So, the LG Nexus 4 has a dormant LTE capability inside, and no it's not going to magically start working with LTE. Or is it? Kind of, is possibly the best way to describe what we're now starting to see. Seems some enterprising types up in Canada have been fiddling with things and amazingly have managed to kick LTE into gear on TELUS and Rogers by changing a setting in Android's testing menu (*#*#4636#*#* in the dialer app).
It all stems from an apparent compatibility with LTE band 4 on the 1700MHz and 2100MHz frequencies, due to the existing radio assembly supporting LTE on those bands. It looks like for some reason LG decided to leave a fully functional LTE radio on the N4, but disable it through a software setting. In Canada, LTE band 4 is supported by TELUS, Rogers and Bell. Outside of Canada, your HSPA+ Nexus 4 won't be able to pick up any LTE reception, unless you're in one of the very few markets AT&T has enabled LTE on band 4.
It's a neat trick, make no mistake, but before we all go running off to try and do this we should remember a few things. Just because it's possible, doesn't mean we'll be able to make good use of it for a number of reasons. Firstly, it's no use anywhere outside of Canada right now. Secondly, the Nexus 4 is not approved for use with LTE anywhere in the world at this moment in time, and as such it will likely be patched out in the future to avoid LG getting into hot water with the regulators. Remember, the Nexus 4 is marketed as a HSPA+ phone for a reason, and regulations have a part to play in that. Technically, it's unlawful to use LTE on these bands without regulatory approval, even if all it takes to enable it is a quick setting change. (It's also slightly baffling as to why LG would've left LTE radio software in a non-LTE phone -- presumably this is a hang-over from the Optimus G rather than something specifically designed for the N4.)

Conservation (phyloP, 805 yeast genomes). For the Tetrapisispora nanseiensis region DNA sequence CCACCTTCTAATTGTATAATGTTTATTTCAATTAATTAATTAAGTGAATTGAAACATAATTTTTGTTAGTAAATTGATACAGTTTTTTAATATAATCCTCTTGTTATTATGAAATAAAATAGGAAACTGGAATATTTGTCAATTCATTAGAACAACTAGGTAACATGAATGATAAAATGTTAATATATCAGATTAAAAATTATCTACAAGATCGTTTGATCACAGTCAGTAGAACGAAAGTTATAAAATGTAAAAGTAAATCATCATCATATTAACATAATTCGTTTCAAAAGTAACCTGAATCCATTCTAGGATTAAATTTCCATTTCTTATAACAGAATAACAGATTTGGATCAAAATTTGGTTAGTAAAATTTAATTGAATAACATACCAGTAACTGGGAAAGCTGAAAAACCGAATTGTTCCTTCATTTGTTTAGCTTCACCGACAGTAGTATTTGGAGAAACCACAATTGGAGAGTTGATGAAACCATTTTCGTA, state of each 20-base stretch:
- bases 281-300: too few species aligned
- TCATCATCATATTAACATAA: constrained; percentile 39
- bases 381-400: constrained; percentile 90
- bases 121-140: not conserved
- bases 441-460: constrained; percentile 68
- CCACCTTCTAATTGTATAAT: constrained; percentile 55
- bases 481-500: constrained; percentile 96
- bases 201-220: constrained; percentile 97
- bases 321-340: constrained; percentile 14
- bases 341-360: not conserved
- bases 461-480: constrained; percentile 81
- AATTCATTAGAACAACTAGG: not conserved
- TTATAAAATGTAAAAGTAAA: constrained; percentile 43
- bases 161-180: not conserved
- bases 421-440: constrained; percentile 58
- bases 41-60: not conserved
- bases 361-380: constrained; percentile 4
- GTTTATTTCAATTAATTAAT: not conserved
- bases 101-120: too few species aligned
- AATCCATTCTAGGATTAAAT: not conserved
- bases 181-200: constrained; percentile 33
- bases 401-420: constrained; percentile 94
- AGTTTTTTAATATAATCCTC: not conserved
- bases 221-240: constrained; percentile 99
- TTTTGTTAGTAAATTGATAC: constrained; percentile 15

In any case, click on past the break for a walkthrough video of how it all came about.
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